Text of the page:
immigrants went ashore they were offered a bounty to enlist in the Mexican
War. But they went on up the Mississippi to St. Louis, where they arrived
on June 19. On the whole trip they saw no settlement or any house along
the shores of the Great Father of Waters. On June 21 they came to
Davenport. The following is a list of those who landed in Davenport on
that memorable day fifty years ago:
Hans Stoltenberg with 12 children (5 boys & 7 girls). Among them were
Claus, Henry, and Jochim Stoltenberg, who went to California.
Claus Ladehoff, with 9 children (7 girls & 1 boy), among them Mrs. Hering
(widow of James Hering), Mrs. Haller and Mrs. Lage.
Wulf Hahn with 1 child.
Asmus Maas with 2 children.
Hans Schneckloth (91 years old now) with 3 children (among them Mrs. Fritz
Claus Hagedorn with 4 children.
Peter Lage with one child.
Carl Markow with one child.
Peter Arp with seven children.
Franz Hahn with one child.
Henry Wulf with one child.
The unmarried were:
When they landed, there were houses in Davenport
up to Warren Street. The Hirschl homestead was at that time the residence
of a lawyer named Cook. Some houses were up to Seventh Street. It
was very hard for married people to find lodgings and Hans Stoltenberg and Claus
Ladehoff had to move two and one half miles out on the Hickory Grove Road where
they lived in a blockhouse which they called "Sorgenfrei". There
were two flour mills at that time in the county - one at Rockingham and one
steam mill at Davenport, which A. C. Fulton built about the time when these
settlers arrived. Flour was sold in barrels only and cost $7.00 per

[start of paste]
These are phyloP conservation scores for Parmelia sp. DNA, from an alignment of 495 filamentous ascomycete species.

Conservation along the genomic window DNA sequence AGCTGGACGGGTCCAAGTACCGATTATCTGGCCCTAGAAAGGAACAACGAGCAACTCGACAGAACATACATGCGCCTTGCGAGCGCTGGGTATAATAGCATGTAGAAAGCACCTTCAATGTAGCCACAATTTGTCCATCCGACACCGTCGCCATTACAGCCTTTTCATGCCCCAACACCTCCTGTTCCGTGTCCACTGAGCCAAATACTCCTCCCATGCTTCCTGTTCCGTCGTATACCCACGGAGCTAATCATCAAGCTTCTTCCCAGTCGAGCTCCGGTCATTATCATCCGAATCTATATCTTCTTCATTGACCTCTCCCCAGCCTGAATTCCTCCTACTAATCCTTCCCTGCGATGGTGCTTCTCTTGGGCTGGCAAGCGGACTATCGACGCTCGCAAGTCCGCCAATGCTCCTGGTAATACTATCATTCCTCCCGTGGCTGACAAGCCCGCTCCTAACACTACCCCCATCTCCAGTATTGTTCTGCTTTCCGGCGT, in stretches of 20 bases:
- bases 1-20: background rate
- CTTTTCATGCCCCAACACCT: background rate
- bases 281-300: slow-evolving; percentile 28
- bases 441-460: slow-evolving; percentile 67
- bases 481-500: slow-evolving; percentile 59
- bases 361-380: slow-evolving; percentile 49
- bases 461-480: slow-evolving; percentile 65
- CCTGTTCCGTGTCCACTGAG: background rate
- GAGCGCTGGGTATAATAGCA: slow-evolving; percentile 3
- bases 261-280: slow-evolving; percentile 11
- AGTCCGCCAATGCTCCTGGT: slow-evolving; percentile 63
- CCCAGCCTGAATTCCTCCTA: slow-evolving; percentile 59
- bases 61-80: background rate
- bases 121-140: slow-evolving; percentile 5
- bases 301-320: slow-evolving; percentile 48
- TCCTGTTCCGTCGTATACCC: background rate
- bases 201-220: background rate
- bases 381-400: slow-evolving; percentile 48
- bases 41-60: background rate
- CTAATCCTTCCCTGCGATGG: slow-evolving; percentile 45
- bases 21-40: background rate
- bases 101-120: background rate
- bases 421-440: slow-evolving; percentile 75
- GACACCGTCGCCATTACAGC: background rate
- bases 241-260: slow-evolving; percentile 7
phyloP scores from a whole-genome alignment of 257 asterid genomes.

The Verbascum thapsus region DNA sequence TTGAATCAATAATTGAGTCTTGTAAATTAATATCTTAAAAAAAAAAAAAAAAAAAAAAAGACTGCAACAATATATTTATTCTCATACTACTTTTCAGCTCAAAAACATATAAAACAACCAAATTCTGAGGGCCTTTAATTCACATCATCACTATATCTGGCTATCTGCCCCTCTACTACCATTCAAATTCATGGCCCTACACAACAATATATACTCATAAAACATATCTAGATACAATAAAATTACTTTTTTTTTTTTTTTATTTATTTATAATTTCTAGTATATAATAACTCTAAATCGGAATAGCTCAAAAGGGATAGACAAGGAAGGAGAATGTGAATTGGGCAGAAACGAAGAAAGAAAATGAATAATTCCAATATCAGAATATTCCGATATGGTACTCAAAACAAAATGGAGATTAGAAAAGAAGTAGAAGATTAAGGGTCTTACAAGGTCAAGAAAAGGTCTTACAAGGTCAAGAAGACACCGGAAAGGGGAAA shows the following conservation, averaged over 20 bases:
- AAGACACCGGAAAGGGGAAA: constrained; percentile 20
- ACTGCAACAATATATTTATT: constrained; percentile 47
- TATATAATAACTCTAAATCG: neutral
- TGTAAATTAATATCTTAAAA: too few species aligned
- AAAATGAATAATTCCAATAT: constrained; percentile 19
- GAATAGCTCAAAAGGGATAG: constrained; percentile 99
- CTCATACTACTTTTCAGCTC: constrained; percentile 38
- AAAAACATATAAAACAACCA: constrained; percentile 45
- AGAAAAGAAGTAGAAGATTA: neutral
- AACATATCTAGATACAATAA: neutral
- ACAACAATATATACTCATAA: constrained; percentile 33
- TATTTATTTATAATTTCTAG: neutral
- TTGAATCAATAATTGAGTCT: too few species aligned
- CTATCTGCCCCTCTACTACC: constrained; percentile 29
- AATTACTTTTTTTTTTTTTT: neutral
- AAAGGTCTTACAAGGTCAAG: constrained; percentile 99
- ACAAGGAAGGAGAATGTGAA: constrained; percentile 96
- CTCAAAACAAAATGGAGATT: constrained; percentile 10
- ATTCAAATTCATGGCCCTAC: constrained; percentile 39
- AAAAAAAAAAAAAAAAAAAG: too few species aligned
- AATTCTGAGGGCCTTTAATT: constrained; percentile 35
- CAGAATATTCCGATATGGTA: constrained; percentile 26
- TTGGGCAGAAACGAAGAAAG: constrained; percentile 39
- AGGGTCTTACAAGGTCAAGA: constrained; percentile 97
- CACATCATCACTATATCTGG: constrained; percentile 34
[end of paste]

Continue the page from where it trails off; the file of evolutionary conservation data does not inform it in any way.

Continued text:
barrel. The first yoke of oxen that one of the settlers (Claus Ladehoff)
bought from John Friday's father cost $30.00. Horses were sold at
$45.00. A cow cost $9.00. The only one who understood some English
was Herr Lafrentz, who acted as interpreter as well as he understood it.
Money was very scarce. You could earn one dollar per day and if you worked
by the month you could get $10.00 per month, with board and $20.00 per month
without board. Farmers were very poor and couldn't afford to buy a new
suit nor could they pay any hands. Before these settlers came here from
the Probstei the following were already here: Heinrich Vieths (1836),
Heinrichs and Claus Mundt (1845), Johann Hagge (1844), he had a farm near
Gilbreath's school house. Claus Steffen, Jochim Steffen, Claus Lamp, Claus
Hinrich and Peter Puck (1846), and Jochim Schoel (1846).
What a change since those days. If the old men,
who came here in 1847, looked over the country they are hardly able to recognize
the old land marks. The old courthouse is gone, the streets are paved and